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Dermaroll - not a treatment for the faint-hearted

Is a Solution for:
Sagging Skin
Reviewed by Marta July 23, 2008 29 Comments

I came across a procedure called dermarolling the other day. As far as I could tell, it seemed to be a treatment for acne scars. I later found recipients of dermarolling reporting that they had suffered from intense pain and bleeding skin. Then I came across people who dermaroll at home. I started out being intrigued and then curious in a repulsed, guilty kind of way (like when you surreptitiously rubber-neck a vehicle crash on the freeway).

A dermaroll, such as the one made by Environ (pictured above), is a small roller covered with hundreds of very tiny needles. The micro-needles penetrate the epidermis. Proponents say that the advantage of dermarolling over chemical peeling is that it doesn't remove the epidermis. Nonetheless, all these little needle pricks will cause bleeding. The skin perceives that it has undergone a trauma, and it starts to produce collagen to repair the wounds.

The at-home users are not entirely masochistic; the domestic versions are reasonably gentle and will cause redness and swelling at most. The experimental at-homers add collagen creams or other topicals which, as a result of all the needle holes, will be absorbed more readily. People report good results with lip lines. Acne scar treatments seem to have more mixed results.

People who undergo the professional version in a salon may indeed be masochists. Or deeply troubled. I found a most distressing (too horrible to inflict on you all) picture of someone having a demaroll treatment. It was not posted online by someone trying to dissuade the public from going anywhere near a dermaroll, but by a dermatologist who performs dermaroll with the Environ Medical Roll-CIT and has a financial interest in the company. It is hard to believe that a picture of a pulpy, bloody face is seen as marketing.  This is clearly not a treatment for the squeamish.

See also:
Beware of Micro Needling
Stem Cell Dermarolling Facial

  • April 14, 2012

    by kristi willis

    Micro Needling is the absolute best treatment I have found! Now available from the ProActiv Drs. Rodan + Fields AMP MD microderm roller & anti-age night serum for home use. It has produced amazing results on me & so many people. I loved it so much & was recommending it to my friends and salons anyway I joined them in business! kwillis.myrandf.com

  • January 17, 2012

    by ming

    hello there i already used dermaroller and i make hard rolling on my face suddenly i have a checkered lines on my forehead cause of hard rolling. how many days till it subside but on my cheeks its already normal im only concerned on my forehead because of the lines cause of dermaroller is it normal because of hardrolling? thanks :)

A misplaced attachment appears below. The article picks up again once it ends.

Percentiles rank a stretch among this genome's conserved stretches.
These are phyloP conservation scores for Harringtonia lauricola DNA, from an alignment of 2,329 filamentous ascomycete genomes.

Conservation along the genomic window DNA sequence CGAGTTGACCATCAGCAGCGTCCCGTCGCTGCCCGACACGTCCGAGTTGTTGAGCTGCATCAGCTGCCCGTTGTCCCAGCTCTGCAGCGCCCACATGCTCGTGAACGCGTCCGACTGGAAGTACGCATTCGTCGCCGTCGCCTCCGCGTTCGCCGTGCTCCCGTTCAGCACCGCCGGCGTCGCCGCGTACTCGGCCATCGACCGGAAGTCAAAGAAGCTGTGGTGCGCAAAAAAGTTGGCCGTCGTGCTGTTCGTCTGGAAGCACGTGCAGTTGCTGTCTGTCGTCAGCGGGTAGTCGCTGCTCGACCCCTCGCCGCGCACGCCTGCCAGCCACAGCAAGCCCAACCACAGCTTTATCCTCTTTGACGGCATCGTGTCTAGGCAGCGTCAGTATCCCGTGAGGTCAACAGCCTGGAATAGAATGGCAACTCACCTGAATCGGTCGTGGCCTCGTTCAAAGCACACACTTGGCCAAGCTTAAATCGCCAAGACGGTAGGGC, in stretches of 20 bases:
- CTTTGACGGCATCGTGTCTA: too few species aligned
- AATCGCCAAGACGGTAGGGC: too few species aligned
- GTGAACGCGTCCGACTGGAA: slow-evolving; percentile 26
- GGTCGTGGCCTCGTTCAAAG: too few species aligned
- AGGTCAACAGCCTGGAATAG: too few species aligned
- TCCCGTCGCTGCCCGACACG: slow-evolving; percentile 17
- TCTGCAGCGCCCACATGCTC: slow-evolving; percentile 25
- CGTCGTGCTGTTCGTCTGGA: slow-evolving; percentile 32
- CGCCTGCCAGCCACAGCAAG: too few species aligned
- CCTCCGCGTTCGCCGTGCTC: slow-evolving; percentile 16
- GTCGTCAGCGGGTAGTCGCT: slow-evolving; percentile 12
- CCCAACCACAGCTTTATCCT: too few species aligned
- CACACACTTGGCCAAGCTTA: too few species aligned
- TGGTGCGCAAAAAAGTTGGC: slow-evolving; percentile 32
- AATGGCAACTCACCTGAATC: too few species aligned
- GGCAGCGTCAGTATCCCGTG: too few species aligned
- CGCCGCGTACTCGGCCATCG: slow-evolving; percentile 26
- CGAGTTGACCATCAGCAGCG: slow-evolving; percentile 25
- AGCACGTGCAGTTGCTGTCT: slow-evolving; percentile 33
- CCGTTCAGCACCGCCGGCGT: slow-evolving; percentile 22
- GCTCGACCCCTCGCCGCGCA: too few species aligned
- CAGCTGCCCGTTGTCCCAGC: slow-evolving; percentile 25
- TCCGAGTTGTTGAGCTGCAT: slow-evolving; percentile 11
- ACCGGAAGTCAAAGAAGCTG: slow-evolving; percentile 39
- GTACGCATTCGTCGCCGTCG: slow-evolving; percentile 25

• September 6, 2011

    by Stephanie G

    Just wanted to say thank you Ella for the update! I think people look for instant results when it comes to boosting collagen production and that's just not how it works.

  • September 6, 2011

    by Ella

    Hi everyone...
    I commented back in 2009 about the dermaroller and just wanted to leave and bit more feedback. Since then I had another 2 treatments. I saw very good results on the temples and forehead, but not such a dramatic improvement on the cheeks but still noticible. So from my experience it works better on the less 'padded' parts of the face. Hope this is useful info for someone. Ella

  • April 25, 2011

    by Dennis

    I have also seen results from dermaroller. They occurred so subtly and over such a period of time that I didn't even notice until one day I realized that all of the finger nail marks on my face were gone, which is the main reason I had the procedure.

    A little back story: me and my little brother fought like cats and dogs as kids and his main line of defense was to scratch at me. Thus I had permanent fingernail scars on my face, which with age and loss off collagen really became noticeable in the past few years. Anyway, these are now all but gone, except for a couple that were very deep.

    I'm also very interested in the idea that the smaller needled dermarollers for home use improve product penetration.

    I've heard a lot of good things about the Genosys model with a vibrating head:

    http://www.amazon.com/Genosys-Microneedle-Vibrating-Function-Detachable/dp/B0043JIFCY/ref=sr_1_1?ie=UTF8&s=hpc&qid=1303772037&sr=8-1

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